My long loneliness and the church's love
As I prepared to be ordained recently, my mind kept returning to the people in my life who might be perplexed by this decision. I have friends and colleagues who wonder, quite justly, what the church has to offer that one cannot find elsewhere. I thought about how I might describe what pulls me toward ministry and the church in particular.
In my head, I heard two questions: Why this path? Why the church? In many ways, my choice was not obvious—perhaps especially for someone in her 20s. Among many of the young people whose voices I hear, conversation about sources of meaning in their life rarely includes the church. They mention many good, worthy things: authentic friendships, romantic relationships, family ties, political engagement, careers that are both purposeful and humane. Yet they rarely mention the church. Why did I choose it?
My answer touches on what Dorothy Day described as “the long loneliness.” Throughout my life, even with the love and care of friends and family, I have felt another kind of loneliness—one that hovers just beneath the surface, that settles into my very bones.
There is a world of people whom I do not know, whom I have not met, relationships and connections with people outside my immediate circle that I am missing. I see this lack, from one vantage point, as a tragedy. This is a source of hidden sadness for me, and I would guess for many others as well.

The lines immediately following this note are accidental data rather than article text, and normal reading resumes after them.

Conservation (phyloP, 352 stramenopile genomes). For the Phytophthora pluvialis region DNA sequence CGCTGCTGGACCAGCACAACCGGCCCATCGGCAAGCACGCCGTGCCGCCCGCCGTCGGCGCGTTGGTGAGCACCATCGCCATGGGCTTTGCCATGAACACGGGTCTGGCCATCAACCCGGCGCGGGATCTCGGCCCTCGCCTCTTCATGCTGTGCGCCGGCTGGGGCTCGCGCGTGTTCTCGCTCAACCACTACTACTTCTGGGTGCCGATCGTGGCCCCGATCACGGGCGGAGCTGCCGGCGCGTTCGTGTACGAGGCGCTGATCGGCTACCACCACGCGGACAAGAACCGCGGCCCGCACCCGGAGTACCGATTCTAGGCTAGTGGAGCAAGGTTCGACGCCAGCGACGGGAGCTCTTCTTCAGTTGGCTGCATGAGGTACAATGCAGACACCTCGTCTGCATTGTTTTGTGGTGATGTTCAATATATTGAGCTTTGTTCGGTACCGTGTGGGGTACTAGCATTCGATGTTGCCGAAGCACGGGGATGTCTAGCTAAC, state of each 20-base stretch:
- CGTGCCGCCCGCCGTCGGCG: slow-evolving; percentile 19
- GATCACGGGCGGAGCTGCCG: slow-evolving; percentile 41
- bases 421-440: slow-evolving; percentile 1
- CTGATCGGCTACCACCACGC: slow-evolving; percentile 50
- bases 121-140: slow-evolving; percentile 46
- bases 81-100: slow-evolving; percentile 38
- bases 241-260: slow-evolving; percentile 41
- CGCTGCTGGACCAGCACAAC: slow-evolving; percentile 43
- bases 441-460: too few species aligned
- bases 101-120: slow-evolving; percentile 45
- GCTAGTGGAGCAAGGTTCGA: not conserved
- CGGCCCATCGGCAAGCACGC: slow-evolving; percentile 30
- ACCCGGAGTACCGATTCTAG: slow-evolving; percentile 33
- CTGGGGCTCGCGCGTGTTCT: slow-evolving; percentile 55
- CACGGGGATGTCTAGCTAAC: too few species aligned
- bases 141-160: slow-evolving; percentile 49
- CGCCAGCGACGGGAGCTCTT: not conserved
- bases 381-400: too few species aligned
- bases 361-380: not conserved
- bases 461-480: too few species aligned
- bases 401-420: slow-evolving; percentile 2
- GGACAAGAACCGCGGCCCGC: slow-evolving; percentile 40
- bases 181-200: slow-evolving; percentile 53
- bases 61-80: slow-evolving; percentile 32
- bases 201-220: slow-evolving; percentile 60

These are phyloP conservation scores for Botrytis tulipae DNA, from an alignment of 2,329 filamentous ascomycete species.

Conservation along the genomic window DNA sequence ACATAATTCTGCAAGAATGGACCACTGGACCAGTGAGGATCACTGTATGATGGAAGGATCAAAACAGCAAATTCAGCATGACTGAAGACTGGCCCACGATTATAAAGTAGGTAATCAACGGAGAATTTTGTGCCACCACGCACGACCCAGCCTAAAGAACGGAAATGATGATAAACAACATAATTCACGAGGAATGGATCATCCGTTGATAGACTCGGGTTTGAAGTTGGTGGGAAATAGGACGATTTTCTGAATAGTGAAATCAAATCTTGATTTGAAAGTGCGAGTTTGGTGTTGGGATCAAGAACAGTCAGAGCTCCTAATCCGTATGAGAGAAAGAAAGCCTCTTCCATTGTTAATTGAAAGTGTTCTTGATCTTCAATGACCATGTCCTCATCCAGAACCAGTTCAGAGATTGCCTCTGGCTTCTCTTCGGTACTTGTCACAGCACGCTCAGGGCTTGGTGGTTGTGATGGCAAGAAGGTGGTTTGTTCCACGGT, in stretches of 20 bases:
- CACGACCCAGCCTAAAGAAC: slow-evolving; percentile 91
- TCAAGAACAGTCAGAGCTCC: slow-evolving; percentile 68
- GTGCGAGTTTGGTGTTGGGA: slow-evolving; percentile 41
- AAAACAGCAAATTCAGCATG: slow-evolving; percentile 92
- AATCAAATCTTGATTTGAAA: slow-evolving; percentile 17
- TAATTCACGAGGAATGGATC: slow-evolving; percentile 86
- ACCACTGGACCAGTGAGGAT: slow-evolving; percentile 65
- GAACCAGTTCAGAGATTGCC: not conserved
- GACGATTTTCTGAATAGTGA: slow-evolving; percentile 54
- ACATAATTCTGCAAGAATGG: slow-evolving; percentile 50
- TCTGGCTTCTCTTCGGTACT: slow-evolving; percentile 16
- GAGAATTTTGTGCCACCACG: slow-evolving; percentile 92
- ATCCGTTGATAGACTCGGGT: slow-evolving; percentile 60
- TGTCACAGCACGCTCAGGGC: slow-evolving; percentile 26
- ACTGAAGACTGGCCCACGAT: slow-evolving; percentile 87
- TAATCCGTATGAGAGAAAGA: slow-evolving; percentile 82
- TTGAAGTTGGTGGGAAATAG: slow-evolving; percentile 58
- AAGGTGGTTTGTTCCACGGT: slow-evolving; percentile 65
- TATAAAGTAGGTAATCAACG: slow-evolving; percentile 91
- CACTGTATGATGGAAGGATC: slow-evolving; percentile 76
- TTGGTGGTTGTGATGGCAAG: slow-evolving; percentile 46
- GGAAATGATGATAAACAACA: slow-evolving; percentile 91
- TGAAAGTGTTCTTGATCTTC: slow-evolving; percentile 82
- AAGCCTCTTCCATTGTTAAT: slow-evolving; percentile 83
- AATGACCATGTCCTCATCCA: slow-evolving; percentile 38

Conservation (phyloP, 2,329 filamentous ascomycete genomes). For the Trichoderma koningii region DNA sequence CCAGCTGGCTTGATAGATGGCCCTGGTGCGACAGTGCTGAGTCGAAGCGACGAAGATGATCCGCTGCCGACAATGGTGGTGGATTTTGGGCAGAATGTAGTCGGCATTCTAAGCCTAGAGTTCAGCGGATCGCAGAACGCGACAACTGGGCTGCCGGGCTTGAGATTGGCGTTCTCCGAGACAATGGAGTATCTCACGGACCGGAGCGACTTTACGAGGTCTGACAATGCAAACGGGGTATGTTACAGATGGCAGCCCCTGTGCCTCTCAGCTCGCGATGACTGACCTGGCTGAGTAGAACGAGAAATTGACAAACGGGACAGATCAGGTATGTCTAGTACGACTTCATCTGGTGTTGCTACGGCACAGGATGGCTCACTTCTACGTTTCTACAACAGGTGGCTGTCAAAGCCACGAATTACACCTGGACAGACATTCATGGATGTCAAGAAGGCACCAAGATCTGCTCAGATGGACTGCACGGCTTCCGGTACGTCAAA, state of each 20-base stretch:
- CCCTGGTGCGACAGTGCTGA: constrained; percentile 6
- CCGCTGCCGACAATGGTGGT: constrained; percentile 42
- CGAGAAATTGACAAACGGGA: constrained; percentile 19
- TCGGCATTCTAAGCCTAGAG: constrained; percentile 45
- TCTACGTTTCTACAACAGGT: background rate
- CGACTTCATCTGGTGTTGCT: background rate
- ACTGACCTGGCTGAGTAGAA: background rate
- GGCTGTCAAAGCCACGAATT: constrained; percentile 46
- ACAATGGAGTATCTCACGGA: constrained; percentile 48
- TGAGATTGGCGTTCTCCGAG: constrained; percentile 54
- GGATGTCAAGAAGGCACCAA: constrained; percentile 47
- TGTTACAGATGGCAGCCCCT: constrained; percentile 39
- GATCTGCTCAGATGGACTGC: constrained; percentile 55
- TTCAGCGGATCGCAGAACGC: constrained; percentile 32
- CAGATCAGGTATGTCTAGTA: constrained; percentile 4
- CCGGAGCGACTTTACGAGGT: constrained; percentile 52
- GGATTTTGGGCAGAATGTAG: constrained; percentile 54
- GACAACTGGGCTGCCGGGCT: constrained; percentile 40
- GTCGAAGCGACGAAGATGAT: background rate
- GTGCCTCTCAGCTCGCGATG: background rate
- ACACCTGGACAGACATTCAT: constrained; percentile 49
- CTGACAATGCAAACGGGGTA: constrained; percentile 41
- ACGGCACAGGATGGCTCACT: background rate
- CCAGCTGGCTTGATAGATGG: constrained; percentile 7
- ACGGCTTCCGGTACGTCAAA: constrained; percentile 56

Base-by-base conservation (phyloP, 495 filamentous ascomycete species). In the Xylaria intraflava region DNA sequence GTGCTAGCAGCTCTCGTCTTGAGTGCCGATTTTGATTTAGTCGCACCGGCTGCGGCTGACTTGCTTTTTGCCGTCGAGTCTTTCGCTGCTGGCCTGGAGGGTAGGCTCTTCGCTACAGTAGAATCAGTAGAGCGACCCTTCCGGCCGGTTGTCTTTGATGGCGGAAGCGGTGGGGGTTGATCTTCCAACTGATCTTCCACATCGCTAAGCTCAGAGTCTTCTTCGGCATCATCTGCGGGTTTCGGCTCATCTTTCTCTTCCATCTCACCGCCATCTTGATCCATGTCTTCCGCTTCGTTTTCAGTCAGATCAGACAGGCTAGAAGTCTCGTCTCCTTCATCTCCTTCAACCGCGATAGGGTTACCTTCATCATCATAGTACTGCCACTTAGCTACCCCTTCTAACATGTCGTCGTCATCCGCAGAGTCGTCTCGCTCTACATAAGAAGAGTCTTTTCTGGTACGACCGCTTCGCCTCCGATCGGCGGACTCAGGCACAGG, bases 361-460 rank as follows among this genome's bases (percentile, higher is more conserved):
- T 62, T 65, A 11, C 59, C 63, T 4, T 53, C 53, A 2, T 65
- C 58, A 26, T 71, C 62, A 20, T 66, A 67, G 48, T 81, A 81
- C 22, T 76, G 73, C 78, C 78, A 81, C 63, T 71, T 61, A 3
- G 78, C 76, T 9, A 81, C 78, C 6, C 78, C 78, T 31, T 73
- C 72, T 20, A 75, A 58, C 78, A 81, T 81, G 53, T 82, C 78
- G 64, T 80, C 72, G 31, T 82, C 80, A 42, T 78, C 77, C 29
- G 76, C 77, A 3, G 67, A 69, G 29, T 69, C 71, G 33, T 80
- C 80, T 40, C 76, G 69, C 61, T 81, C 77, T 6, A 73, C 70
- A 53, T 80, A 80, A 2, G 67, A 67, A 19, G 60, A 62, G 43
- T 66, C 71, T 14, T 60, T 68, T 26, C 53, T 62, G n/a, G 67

The church, the body of Christ in the world, is one of the few groups I have encountered that is able to respond to this sadness, this hidden loneliness. The church, at its best, is a community where we encounter the depth of God's love—the depth of God's love for ourselves and others.
And it is this love that draws us back into the world more fully. It is a love that can lead us into relationship with neighbors, strangers, and (perhaps especially) our enemies.
This is what the church is capable of being in and for the world: a community where God's love lifts the blinders from our eyes and enables us to look beyond our immediate circle and our immediate interests.
It is this kind of love that led me to ordination. I choose the church because the church is a people and a place where our deeper loneliness can be transfigured into deeper love—where God can transform our longings into love that does not fail.